Yigit Menguc, Ph.D.

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Yigit Menguc, Ph.D.

Postdoctoral Researcher
Harvard Microrobotics Laboratory
School of Engineering & Applied Sciences
Harvard University

 

 

 

 

Brief Biography

Dr. Yigit Menguc works at the interface of mechanical engineering and robotics, and creates soft mechanisms and devices inspired by nature. He received his B.S. (2006) in Mechanical Engineering at Rice University in Houston, Texas and his Ph.D. (2011) in Mechanical Engineering at Carnegie Mellon University in Pittsburgh, Pennsylvania where he created gecko-inspired, self-cleaning adhesives for wall-climbing robots and robotic manipulators. He is currently a postdoctoral fellow making sensors for soft wearable robots at Harvard University's School of Engineering and Applied Sciences and the Wyss Institute for Biologically Inspired Engineering.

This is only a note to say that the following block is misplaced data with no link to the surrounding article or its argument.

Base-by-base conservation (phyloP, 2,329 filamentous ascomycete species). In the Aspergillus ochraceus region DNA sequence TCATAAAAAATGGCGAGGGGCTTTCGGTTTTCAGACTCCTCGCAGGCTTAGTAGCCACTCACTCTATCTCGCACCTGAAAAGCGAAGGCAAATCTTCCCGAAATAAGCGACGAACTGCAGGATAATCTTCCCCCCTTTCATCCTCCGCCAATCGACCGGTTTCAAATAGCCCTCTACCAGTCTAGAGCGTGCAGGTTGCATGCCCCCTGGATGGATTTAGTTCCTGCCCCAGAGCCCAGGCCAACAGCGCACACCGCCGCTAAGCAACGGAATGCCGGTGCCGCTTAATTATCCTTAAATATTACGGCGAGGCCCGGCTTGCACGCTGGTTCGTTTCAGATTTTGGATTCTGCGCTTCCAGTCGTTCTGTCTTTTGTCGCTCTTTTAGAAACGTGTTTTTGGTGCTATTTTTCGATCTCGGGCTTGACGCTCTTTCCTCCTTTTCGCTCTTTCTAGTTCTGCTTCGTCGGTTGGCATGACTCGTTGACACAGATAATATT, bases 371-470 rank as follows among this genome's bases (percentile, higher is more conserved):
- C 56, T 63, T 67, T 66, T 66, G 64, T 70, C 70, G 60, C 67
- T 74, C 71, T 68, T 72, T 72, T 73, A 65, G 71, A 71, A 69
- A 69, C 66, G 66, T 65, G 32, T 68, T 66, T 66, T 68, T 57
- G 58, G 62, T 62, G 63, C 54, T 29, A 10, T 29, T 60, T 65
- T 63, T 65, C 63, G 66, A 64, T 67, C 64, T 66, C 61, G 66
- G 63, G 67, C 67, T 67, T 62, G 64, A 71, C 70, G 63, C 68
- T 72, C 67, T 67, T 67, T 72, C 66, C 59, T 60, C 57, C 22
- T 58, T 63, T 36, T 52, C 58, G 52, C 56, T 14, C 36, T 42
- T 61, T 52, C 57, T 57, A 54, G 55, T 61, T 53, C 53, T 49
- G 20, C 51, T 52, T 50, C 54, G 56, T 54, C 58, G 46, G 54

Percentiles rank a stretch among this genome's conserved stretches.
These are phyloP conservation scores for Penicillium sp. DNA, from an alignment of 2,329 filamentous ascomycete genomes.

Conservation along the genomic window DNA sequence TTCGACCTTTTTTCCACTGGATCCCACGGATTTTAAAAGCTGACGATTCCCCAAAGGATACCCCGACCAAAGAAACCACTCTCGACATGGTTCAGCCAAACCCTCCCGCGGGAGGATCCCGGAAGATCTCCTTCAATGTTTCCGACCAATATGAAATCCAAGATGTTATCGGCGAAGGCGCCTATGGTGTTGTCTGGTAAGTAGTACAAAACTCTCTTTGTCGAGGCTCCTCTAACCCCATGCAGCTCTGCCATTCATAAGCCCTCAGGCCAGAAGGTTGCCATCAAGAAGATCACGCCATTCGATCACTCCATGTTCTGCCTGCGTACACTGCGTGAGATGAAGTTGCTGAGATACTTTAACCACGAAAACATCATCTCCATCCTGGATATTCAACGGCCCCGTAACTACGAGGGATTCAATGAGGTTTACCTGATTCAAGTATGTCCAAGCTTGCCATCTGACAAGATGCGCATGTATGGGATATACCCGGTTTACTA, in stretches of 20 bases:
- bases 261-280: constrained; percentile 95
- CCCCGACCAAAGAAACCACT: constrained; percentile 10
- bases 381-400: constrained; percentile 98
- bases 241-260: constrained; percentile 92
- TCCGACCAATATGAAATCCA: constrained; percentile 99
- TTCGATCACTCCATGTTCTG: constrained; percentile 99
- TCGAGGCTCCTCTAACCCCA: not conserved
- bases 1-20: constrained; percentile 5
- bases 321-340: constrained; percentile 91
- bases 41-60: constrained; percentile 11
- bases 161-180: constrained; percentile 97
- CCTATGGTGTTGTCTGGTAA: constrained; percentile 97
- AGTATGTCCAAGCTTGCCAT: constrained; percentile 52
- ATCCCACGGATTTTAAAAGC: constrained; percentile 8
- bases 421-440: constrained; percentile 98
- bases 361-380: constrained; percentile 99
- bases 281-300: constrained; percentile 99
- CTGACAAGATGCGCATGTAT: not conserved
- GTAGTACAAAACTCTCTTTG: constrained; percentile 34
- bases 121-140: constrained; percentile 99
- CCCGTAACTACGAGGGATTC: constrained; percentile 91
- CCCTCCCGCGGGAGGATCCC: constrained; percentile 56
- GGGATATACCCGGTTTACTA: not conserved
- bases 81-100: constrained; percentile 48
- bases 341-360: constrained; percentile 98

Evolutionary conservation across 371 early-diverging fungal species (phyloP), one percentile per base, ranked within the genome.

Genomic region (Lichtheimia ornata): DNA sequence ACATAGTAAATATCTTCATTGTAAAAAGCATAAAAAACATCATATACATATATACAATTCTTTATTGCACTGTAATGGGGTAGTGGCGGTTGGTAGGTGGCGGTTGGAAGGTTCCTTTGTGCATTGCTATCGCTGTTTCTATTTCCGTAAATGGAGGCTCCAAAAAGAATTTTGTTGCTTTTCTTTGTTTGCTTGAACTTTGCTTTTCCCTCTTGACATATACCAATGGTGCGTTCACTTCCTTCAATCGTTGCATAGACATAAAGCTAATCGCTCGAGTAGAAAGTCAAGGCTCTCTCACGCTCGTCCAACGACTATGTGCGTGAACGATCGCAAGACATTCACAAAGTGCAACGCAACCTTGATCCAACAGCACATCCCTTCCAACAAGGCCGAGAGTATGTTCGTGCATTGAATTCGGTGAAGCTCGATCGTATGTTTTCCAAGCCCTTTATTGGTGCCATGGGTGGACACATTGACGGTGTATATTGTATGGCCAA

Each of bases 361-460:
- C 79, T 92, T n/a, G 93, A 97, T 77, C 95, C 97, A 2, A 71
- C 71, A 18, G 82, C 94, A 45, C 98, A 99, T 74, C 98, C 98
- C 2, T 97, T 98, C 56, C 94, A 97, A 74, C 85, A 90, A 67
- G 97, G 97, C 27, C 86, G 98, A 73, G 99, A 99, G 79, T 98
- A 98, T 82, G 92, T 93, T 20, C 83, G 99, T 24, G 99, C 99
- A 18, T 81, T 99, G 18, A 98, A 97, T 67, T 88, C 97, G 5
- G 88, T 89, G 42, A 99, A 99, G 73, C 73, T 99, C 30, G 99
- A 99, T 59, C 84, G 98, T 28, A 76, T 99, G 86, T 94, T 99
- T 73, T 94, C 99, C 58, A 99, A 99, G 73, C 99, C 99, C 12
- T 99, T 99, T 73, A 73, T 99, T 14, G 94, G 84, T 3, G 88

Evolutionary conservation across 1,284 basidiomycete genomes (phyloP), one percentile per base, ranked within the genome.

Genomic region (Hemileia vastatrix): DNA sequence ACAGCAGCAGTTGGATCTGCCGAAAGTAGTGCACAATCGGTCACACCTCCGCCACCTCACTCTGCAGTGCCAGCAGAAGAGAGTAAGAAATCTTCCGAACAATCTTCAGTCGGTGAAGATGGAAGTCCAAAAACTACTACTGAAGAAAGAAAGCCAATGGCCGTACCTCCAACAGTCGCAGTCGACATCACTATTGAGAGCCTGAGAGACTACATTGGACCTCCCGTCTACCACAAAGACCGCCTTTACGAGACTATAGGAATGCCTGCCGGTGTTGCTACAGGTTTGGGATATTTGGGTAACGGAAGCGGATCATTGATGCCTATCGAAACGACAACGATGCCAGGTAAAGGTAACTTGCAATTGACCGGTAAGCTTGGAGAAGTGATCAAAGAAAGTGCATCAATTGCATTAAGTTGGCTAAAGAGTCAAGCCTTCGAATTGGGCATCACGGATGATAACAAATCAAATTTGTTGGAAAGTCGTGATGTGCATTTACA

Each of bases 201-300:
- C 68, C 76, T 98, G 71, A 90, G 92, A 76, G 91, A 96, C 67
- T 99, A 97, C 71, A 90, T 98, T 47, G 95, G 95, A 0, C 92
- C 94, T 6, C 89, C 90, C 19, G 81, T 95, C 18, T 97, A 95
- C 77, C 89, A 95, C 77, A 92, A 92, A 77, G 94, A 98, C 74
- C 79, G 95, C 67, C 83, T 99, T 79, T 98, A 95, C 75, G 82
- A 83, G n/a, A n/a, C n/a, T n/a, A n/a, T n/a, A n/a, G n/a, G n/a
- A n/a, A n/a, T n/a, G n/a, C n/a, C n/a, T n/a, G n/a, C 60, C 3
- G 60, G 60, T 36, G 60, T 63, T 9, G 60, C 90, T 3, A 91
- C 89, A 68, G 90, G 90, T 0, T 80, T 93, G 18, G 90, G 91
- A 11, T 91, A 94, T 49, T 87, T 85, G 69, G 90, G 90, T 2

Wearable Soft Sensing Suit for Human Gait Measurement

A fundamental challenge for next generation soft wearable robots is monitoring the movement of the wearer and robot without the use of rigid materials. Here we provide design and fabrication guidelines for a soft sensing suit for monitoring hip, knee, and ankle sagittal plane joint angles with hyper-elastic strain sensors composed of liquid metal embedded elastomer. Mechanical design incorporates stiff-to-soft graded modulus and hook-and-loop material that robustly interfaces with the soft suit. Characterization of individual sensors shows they are compliant (joint torque resistances < 0.17%), sensitive (gauge factors > 2.2), electrically and mechanically stable for 1500 cycles (< 2% change), and extensible (stretch to 396% at failure in an extreme case). We evaluate the accuracy and repeatability of the soft sensing suit by comparing the joint angle data captured with it to that obtained from optical motion capture. For three participants running, we found RMS errors of 6°, 15°, and 10° for the hip, knee, and ankle, respectively. While walking, RMS errors were less than 5°. These sensors have obvious applications in wearable robotics, but also hold promise for physiological and biomechanical studies of human gait.